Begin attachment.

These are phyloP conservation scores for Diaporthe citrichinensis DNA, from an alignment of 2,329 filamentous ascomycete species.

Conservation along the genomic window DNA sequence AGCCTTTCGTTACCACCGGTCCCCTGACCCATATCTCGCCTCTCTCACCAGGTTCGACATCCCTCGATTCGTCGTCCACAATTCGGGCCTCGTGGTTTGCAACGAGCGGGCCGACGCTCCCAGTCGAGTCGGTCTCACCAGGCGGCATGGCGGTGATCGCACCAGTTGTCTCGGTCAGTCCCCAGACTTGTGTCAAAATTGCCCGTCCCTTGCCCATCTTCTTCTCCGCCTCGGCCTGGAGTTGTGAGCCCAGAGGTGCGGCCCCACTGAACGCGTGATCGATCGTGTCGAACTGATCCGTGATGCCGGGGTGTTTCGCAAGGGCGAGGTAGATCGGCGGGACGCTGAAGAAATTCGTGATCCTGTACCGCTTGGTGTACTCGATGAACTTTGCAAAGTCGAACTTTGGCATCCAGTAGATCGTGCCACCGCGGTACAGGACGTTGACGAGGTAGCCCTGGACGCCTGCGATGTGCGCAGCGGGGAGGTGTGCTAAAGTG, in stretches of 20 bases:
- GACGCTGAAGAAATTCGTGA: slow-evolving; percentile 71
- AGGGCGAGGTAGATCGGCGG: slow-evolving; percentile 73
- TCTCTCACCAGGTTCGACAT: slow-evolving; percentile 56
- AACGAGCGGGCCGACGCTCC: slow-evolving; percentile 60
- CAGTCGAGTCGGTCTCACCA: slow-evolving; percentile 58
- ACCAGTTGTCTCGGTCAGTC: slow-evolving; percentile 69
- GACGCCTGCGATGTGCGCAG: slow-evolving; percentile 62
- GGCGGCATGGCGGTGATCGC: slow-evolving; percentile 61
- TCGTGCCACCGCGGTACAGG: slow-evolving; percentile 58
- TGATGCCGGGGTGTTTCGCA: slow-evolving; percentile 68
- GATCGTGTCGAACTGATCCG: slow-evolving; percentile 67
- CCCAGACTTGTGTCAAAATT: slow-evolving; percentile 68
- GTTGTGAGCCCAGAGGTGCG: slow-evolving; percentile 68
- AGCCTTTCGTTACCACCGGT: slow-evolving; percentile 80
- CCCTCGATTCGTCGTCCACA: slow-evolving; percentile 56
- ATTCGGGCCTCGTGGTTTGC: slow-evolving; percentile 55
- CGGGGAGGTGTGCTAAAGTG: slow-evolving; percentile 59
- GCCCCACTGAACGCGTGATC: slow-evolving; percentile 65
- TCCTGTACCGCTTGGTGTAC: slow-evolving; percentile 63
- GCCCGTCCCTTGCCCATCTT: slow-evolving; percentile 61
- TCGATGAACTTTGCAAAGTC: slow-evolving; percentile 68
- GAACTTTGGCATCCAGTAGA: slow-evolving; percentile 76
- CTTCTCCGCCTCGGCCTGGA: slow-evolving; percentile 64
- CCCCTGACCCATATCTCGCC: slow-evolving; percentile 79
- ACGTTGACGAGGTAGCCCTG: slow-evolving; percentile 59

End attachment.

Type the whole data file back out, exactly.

These are phyloP conservation scores for Diaporthe citrichinensis DNA, from an alignment of 2,329 filamentous ascomycete species.

Conservation along the genomic window DNA sequence AGCCTTTCGTTACCACCGGTCCCCTGACCCATATCTCGCCTCTCTCACCAGGTTCGACATCCCTCGATTCGTCGTCCACAATTCGGGCCTCGTGGTTTGCAACGAGCGGGCCGACGCTCCCAGTCGAGTCGGTCTCACCAGGCGGCATGGCGGTGATCGCACCAGTTGTCTCGGTCAGTCCCCAGACTTGTGTCAAAATTGCCCGTCCCTTGCCCATCTTCTTCTCCGCCTCGGCCTGGAGTTGTGAGCCCAGAGGTGCGGCCCCACTGAACGCGTGATCGATCGTGTCGAACTGATCCGTGATGCCGGGGTGTTTCGCAAGGGCGAGGTAGATCGGCGGGACGCTGAAGAAATTCGTGATCCTGTACCGCTTGGTGTACTCGATGAACTTTGCAAAGTCGAACTTTGGCATCCAGTAGATCGTGCCACCGCGGTACAGGACGTTGACGAGGTAGCCCTGGACGCCTGCGATGTGCGCAGCGGGGAGGTGTGCTAAAGTG, in stretches of 20 bases:
- GACGCTGAAGAAATTCGTGA: slow-evolving; percentile 71
- AGGGCGAGGTAGATCGGCGG: slow-evolving; percentile 73
- TCTCTCACCAGGTTCGACAT: slow-evolving; percentile 56
- AACGAGCGGGCCGACGCTCC: slow-evolving; percentile 60
- CAGTCGAGTCGGTCTCACCA: slow-evolving; percentile 58
- ACCAGTTGTCTCGGTCAGTC: slow-evolving; percentile 69
- GACGCCTGCGATGTGCGCAG: slow-evolving; percentile 62
- GGCGGCATGGCGGTGATCGC: slow-evolving; percentile 61
- TCGTGCCACCGCGGTACAGG: slow-evolving; percentile 58
- TGATGCCGGGGTGTTTCGCA: slow-evolving; percentile 68
- GATCGTGTCGAACTGATCCG: slow-evolving; percentile 67
- CCCAGACTTGTGTCAAAATT: slow-evolving; percentile 68
- GTTGTGAGCCCAGAGGTGCG: slow-evolving; percentile 68
- AGCCTTTCGTTACCACCGGT: slow-evolving; percentile 80
- CCCTCGATTCGTCGTCCACA: slow-evolving; percentile 56
- ATTCGGGCCTCGTGGTTTGC: slow-evolving; percentile 55
- CGGGGAGGTGTGCTAAAGTG: slow-evolving; percentile 59
- GCCCCACTGAACGCGTGATC: slow-evolving; percentile 65
- TCCTGTACCGCTTGGTGTAC: slow-evolving; percentile 63
- GCCCGTCCCTTGCCCATCTT: slow-evolving; percentile 61
- TCGATGAACTTTGCAAAGTC: slow-evolving; percentile 68
- GAACTTTGGCATCCAGTAGA: slow-evolving; percentile 76
- CTTCTCCGCCTCGGCCTGGA: slow-evolving; percentile 64
- CCCCTGACCCATATCTCGCC: slow-evolving; percentile 79
- ACGTTGACGAGGTAGCCCTG: slow-evolving; percentile 59